CSIRO: Taking a new path to help save lives

5 September 2012

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Source: U.S. Centers for Disease Control Public health image library, via Wikipedia Commons

For many of us living in Australia, spending $10 on medicine to fight-off a common cold or virus doesn’t seem like much, but for people in developing countries, $10 is a fortune. Without the resources to pay for medicine, it is easy to fall victim to common health problems. Thankfully, two organisations have come together to make these vaccines more accessible and ultimately bring hope to the future of millions of people.

Fact: in economically under-developed countries in regions such as Asia, Africa and Latin America, poverty and high disease rates are commonplace.

Fact: for these countries the majority of people survive on $1 a day.

Fact: at any given time, close to half of all people in developing countries suffer from a health problem, most commonly caused by water and sanitation deficits. With a low standard of living, these countries cannot afford decent to pay for adequate health systems and consequently, the death-toll continues to rise.

However, perhaps the most alarming figure of all is the number of children that fall victim to ‘Rotavirus’. The virus infects the bowels and is the leading cause of often fatal, dehydrating diarrhoea.

Fact: it is estimated that almost all children have had the infection by the age of five.

More than half a million children each year die from the virus. The majority of these deaths are of children living in developing countries (85 per cent) and, surprisingly, it is also the most common cause of hospital admissions for children under five in Australia.

So, who will save the day?

Recently the Program for Appropriate Technology in Health (PATH) called an Australian team of ‘superhero’ scientists from the Commonwealth Scientific and Industrial Research Organisation (CSIRO) to the rescue. PATH is an international non-profit organisation that is working to increase the accessibility and effectiveness of existing rotavirus vaccines, such as Rotarix and RotaTeq, so that they may be made more affordable and oMf a higher quality and safety level for low-resource countries. Together with the CSIRO Mammalian Cell Culture team, the evil rotavirus disease can be eliminated and once again return the world to a safer place for all.

What superhero traits do the CSIRO team have that can defeat the rotavirus?

The headquarters of this team of scientists plays the key role in producing the vaccine. The Recombinant Protein Production Facility is certainly unique. It is the only non-commercialised laboratory in Australia that can produce the massive amount of antibodies that are needed to test and improve the quality of the new rotavirus vaccines that are being developed. The team can produce enough antibodies to supply PATH for the next five years.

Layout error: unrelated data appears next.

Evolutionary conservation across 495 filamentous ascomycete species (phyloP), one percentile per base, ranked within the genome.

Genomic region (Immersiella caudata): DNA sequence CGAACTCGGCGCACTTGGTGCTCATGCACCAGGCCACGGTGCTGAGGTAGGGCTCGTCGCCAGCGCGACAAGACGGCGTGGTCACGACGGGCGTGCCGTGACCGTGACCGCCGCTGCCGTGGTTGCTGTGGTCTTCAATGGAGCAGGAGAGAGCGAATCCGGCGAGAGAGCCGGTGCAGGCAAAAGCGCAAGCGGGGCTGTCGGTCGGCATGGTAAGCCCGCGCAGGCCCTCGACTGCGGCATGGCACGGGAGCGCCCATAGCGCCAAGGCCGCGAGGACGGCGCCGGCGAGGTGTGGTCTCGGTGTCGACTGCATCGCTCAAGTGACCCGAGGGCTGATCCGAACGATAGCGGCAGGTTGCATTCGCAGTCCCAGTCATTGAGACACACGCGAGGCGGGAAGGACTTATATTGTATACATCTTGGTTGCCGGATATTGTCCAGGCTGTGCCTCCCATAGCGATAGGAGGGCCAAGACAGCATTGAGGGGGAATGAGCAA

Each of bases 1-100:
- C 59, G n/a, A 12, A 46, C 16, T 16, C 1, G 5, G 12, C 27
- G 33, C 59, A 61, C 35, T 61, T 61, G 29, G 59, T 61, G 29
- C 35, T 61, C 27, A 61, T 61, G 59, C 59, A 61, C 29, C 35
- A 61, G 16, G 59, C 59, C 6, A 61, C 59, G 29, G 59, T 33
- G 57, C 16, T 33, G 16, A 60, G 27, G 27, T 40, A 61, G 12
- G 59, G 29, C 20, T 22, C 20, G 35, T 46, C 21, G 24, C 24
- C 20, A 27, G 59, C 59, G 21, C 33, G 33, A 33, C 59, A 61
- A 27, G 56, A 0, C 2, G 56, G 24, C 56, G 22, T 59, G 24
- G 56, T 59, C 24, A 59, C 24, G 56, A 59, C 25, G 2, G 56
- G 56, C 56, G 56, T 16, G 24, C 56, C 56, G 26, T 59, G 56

According to Dr George Lovrecz, the group leader for the CSIRO’s protein (antibodies) production ‘the team is confident that their expertise in protein production and working with international companies will help them deliver the antibodies quickly and thus eliminate the virus and save the lives of hundreds of thousands of children in the future.’

‘The team will be producing six antibodies for PATH and the antibodies will be used to test the quality of new rotavirus vaccines being produced,’ he says.

The development of antibodies for rotavirus is not the first contribution CSIRO has made towards improving the health of human kind. The CSIRO developed the ‘Relenza’ drug, the first drug to effectively stop the nasty flu virus that affects as many as 500 million people each year.

Recently, the organisation was also involved in producing the first antibodies against the ‘Hendra’ virus. The virus was first discovered after a horse trainer and his horses in Queensland fell suddenly victim to the illness and died days later. Since its first noted outbreak, it has since taken the lives of four people. The antibodies are a crucial part of developing the vaccine for the virus, and now this new contract with PATH will yet again showcase the skills of the CSIRO and the vital part they play in helping to save the lives of people all around the world.

Dr Lovrecz says: ‘It’s an incredible opportunity to show our skills and demonstrate that not only are we internationally competitive, but it is an opportunity to save children in the worlds poorest countries who may not be able to afford vaccines created by the big pharmaceutical companies. It is an achievement that the CSIRO and Australia can be proud of.’

Although Australia and the CSIRO are only small in stature when compared to big countries such as China, Brazil, and India, as well as health giant, the United States’ National Institutes of Health (PATH’s manufacturing partners), this contract will no doubt help Australia make its mark again on the world stage. In addition, with its creation of the wireless local area network, also known as ‘wifi’, there is no doubt that CSIRO and Australian organisations play a huge role in helping to connect and improve the world we live every day.

The partnership between CSIRO and PATH is just another example of the huge difference that can be made when big corporations work together with non-profit organisations in the fight against evil, to help create a better quality of life for us all.

Christina Lovrecz is a Graduate Diploma in Journalism student at La Trobe University and is one of upstart’s staff writers. You can follow her on Twitter: @clovrecz